It should also include a list of all references.
It should include:
- the glossary or abbreviations of terms quoted throughout the dossier
- the certificates (on the accreditation of laboratories, certificates of analyses)
- full copies / reprints of all pertinent scientific data (published and unpublished)
- full study reports
- scientific opinions of national/international regulatory bodies
Detailed guidance for full applications
Detailed guidance and application requirements are set out in retained EU law Regulation (EC) 2017/2469 and guidance previously developed by EFSA. The EFSA guidance remains relevant as our approach is based on EU processes. You should follow the parts that relate to the development of dossiers only and not the application process:
- EFSA guidance on the preparation and presentation of an application for authorisation of a novel food
If you submitted a novel food application to the EU before 1 January 2021 and the assessment process for this application has not been completed, you will need to submit your application to us, using our regulated products application service. When completing the application form, you will be asked to provide your EFSA question number.
If your novel food has been authorised by the European Commission before 1 January 2021 and the necessary legislation is in place, that authorisation will remain valid in Great Britain and you don’t need to apply for a new authorisation.
How long will my application take?
The law includes deadlines for key steps in the process. In a full novel food application made under Article 10, one month is allowed for the validation process, then up to nine months (on a start stop the clock basis if further information is needed) for the risk assessment element, with up to a further seven months for any subsequent risk management considerations and authorisation decision. These add up to a total of seventeen months as the overall legislative timeline for authorisation, noting this can be extended if the clock is stopped and re-started.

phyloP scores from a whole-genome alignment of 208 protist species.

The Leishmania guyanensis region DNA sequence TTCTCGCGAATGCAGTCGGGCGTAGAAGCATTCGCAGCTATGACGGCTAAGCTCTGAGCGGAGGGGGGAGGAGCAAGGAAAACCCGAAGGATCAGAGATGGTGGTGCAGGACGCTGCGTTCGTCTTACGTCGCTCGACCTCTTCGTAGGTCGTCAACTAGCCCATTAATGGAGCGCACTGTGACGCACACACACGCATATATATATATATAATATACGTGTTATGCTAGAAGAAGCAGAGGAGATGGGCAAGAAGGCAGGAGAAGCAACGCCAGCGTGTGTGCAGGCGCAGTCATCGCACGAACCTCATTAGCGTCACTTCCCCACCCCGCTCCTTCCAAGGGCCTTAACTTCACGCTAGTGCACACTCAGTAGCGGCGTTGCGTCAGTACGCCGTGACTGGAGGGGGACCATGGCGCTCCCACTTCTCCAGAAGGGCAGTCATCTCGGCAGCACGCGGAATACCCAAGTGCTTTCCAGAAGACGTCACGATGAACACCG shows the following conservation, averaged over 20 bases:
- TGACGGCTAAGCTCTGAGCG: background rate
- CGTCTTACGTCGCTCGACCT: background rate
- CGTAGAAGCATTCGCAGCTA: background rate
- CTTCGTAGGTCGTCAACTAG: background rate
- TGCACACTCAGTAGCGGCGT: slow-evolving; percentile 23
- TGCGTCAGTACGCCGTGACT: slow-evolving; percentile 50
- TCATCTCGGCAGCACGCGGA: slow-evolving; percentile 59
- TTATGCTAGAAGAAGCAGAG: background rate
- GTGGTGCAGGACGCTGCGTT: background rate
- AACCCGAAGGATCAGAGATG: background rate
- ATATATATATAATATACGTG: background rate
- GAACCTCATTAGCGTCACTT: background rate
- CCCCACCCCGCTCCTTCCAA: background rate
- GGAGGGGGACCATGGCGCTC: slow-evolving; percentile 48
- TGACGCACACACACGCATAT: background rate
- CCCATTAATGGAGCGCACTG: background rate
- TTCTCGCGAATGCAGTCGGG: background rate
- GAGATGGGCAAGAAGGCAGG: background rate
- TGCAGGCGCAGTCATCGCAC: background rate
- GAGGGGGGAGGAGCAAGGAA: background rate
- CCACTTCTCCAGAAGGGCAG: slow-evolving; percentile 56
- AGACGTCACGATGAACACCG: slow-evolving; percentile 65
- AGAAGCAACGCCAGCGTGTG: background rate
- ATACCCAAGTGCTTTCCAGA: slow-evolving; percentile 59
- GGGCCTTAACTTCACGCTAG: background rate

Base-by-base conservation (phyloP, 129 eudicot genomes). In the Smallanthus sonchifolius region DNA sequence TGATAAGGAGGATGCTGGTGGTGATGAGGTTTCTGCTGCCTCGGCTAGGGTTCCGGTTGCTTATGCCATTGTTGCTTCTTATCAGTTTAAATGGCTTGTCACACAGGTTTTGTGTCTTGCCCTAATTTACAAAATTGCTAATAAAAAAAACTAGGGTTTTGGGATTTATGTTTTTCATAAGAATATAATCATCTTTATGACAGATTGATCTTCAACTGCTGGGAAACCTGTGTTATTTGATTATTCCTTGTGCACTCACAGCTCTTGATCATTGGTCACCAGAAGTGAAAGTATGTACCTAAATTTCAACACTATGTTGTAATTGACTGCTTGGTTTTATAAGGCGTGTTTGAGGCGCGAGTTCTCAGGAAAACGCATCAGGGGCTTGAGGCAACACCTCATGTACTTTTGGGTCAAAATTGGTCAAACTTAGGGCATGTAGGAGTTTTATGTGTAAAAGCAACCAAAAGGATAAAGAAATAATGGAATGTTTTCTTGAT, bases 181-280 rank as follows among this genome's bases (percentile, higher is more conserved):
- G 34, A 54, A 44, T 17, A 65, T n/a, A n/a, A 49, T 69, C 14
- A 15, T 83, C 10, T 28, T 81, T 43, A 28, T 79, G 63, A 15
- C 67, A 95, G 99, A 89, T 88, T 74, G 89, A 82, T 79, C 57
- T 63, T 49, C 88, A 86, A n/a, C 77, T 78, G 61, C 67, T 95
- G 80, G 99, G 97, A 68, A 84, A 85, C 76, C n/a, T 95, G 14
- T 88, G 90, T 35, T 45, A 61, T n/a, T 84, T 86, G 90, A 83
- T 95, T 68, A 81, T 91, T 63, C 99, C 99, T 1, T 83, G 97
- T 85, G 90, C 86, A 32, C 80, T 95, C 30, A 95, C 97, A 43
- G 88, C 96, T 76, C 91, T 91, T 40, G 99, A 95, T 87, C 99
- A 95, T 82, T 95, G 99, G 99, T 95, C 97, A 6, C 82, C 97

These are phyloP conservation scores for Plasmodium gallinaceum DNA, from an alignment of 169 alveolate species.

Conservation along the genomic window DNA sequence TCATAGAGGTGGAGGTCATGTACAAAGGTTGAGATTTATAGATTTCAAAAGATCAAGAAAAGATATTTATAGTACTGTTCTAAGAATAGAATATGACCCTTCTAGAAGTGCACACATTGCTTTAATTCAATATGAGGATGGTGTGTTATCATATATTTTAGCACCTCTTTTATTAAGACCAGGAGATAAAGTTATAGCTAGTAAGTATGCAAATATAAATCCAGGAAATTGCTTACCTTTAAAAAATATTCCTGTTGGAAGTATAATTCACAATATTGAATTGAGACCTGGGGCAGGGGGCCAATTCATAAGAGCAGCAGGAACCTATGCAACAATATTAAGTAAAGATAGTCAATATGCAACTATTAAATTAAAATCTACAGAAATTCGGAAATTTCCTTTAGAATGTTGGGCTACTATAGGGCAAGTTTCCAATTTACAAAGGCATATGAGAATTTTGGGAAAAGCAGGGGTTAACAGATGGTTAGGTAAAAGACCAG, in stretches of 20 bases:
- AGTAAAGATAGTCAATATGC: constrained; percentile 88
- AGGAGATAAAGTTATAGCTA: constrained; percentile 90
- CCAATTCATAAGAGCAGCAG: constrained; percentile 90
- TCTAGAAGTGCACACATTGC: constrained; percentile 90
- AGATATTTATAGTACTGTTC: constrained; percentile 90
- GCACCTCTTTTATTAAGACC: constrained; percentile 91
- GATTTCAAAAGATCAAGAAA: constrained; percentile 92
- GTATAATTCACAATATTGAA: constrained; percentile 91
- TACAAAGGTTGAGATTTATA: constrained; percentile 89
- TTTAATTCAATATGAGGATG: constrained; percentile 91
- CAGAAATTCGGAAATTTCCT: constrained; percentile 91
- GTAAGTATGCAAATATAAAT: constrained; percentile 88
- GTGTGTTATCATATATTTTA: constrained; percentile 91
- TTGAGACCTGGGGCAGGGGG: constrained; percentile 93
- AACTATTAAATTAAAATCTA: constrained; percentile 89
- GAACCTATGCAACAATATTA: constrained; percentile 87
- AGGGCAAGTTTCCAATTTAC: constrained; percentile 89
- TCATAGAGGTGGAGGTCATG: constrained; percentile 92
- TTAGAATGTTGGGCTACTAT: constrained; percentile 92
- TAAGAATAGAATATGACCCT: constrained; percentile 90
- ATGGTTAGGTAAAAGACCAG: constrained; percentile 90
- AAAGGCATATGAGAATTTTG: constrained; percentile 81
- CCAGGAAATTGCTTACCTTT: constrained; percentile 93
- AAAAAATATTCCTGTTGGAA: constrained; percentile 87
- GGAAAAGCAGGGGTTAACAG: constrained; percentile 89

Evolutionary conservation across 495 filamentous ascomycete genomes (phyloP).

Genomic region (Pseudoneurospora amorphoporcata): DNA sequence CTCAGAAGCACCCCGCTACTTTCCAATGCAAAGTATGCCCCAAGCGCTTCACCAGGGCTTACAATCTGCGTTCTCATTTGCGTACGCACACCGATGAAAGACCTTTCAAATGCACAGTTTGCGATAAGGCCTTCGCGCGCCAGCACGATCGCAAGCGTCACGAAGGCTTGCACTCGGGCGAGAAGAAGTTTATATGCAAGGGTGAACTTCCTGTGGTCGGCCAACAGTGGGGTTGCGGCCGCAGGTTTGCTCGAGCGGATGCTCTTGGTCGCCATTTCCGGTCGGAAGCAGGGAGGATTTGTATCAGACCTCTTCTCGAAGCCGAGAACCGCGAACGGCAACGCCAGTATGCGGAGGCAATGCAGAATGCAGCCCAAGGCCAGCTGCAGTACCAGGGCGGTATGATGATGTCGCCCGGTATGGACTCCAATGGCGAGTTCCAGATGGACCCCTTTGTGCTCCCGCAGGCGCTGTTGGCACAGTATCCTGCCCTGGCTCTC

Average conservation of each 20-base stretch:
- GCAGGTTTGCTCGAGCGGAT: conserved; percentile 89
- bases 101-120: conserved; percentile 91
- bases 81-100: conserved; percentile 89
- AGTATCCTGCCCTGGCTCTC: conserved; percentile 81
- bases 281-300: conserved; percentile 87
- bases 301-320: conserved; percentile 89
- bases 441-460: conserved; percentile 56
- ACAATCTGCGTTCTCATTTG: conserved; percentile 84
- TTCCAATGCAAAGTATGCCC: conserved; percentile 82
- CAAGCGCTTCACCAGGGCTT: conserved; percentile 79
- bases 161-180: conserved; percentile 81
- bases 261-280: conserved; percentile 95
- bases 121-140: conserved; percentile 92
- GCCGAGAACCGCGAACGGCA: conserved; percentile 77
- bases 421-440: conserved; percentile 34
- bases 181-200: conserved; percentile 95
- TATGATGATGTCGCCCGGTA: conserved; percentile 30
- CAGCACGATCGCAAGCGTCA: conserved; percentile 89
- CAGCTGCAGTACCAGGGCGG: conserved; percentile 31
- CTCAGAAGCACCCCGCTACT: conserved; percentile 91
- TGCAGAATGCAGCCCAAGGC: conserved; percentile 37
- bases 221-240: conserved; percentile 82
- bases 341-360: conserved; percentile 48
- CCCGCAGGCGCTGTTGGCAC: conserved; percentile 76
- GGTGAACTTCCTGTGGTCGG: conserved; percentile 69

The quality of the dossier, and the information provided, will significantly affect the time needed for assessment and authorisation. We encourage applicants to follow the guidance and provide as much information as possible to ensure we can process your request as efficiently as possible.
If you have any questions about the authorisation procedure or process, you can contact us at firstname.lastname@example.org
Apply for authorisation
Consultation process (Article 4)
A consultation process (also known as an Article 4 request) is available if you:
- are unsure of the status of your product
- have evidence that it has a history of consumption in the UK or EU prior to May 1997
Retained EU Regulation 2018/456 details the information we will require to make the decision on whether the product is novel.
If the conclusion of the process is that your product is novel, then you will need to apply for authorisation to legally market the product in GB.
To submit your Article 4 request and supporting evidence, use our regulated products application service. In the ‘Product type’ section select ‘Other’.
We will list the outcomes of Article 4 consultations once a determination has been made.
Published: 30 May 2018
Last updated: 23 September 2022